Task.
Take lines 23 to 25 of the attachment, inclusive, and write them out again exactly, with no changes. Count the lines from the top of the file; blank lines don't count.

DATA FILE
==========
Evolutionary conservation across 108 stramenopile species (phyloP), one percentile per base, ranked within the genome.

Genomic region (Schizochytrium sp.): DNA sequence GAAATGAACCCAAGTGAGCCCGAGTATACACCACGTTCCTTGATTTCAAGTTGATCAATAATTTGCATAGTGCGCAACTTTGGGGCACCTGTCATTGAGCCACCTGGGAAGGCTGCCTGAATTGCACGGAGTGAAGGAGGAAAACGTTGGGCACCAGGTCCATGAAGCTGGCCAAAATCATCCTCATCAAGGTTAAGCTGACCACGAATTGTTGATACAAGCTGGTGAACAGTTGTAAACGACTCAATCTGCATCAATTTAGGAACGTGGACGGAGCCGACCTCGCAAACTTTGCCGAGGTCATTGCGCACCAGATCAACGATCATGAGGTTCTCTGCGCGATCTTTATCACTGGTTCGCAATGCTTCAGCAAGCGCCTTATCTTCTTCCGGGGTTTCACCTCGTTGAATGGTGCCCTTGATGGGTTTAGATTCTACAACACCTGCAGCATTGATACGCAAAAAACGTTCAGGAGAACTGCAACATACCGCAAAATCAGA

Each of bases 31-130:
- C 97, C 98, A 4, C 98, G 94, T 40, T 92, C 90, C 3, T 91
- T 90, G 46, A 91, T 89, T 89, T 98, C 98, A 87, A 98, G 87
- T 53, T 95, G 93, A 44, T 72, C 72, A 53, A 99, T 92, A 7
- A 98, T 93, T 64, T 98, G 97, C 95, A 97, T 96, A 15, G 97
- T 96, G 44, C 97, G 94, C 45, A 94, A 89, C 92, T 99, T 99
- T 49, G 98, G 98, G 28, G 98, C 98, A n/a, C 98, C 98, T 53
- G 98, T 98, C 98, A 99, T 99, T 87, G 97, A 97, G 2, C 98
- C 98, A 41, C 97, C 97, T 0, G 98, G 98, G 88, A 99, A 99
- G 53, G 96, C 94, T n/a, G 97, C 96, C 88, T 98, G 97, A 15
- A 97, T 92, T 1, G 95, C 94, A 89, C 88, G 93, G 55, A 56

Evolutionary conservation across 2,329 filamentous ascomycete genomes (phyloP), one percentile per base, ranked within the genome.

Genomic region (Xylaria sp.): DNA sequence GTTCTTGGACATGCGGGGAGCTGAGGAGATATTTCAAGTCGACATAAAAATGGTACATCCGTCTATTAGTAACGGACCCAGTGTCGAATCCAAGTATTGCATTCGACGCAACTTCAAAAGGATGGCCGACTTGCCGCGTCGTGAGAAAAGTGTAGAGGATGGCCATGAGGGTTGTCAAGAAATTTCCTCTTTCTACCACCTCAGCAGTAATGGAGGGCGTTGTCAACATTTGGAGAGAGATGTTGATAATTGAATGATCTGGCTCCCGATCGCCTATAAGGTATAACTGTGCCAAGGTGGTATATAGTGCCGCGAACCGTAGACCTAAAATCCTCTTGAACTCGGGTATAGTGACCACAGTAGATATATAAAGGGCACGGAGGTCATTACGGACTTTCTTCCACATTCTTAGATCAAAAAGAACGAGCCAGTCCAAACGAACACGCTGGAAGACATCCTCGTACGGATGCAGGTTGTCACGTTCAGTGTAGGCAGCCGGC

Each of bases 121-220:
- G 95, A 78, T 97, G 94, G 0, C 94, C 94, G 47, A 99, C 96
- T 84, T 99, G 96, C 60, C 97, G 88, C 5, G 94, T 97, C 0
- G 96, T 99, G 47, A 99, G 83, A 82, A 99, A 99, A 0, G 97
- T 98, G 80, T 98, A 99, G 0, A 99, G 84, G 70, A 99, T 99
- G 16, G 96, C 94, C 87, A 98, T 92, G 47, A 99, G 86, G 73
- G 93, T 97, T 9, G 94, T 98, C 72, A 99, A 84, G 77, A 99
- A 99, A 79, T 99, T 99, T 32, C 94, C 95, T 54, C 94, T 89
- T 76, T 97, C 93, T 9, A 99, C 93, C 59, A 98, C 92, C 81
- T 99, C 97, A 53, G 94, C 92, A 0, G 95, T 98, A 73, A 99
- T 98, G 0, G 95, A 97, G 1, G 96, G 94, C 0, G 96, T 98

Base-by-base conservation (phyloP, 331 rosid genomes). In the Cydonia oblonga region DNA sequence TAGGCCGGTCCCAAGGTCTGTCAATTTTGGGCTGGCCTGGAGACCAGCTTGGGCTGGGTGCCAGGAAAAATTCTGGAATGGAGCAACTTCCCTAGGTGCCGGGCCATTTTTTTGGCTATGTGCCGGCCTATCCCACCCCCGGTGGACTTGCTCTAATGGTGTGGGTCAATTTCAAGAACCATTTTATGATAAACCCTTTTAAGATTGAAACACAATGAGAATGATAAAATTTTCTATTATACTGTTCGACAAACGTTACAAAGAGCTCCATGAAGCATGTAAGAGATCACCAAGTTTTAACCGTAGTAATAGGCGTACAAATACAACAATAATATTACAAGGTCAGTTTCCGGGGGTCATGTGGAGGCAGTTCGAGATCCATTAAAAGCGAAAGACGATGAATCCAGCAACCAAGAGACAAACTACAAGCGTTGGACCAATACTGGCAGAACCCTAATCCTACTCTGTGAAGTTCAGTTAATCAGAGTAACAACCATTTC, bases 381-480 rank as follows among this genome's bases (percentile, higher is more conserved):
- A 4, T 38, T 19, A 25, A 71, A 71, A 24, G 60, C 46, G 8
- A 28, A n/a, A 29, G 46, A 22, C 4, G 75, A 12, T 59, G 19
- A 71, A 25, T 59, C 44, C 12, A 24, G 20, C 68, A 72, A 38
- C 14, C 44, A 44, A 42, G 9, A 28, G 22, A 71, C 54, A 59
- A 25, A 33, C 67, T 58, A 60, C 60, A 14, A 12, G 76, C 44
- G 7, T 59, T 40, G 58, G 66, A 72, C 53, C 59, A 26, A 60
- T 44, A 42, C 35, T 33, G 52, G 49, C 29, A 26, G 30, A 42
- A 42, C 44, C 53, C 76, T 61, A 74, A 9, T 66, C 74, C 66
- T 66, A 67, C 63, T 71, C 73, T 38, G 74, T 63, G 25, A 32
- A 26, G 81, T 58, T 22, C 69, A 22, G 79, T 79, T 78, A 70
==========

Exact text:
- A 99, A 79, T 99, T 99, T 32, C 94, C 95, T 54, C 94, T 89
- T 76, T 97, C 93, T 9, A 99, C 93, C 59, A 98, C 92, C 81
- T 99, C 97, A 53, G 94, C 92, A 0, G 95, T 98, A 73, A 99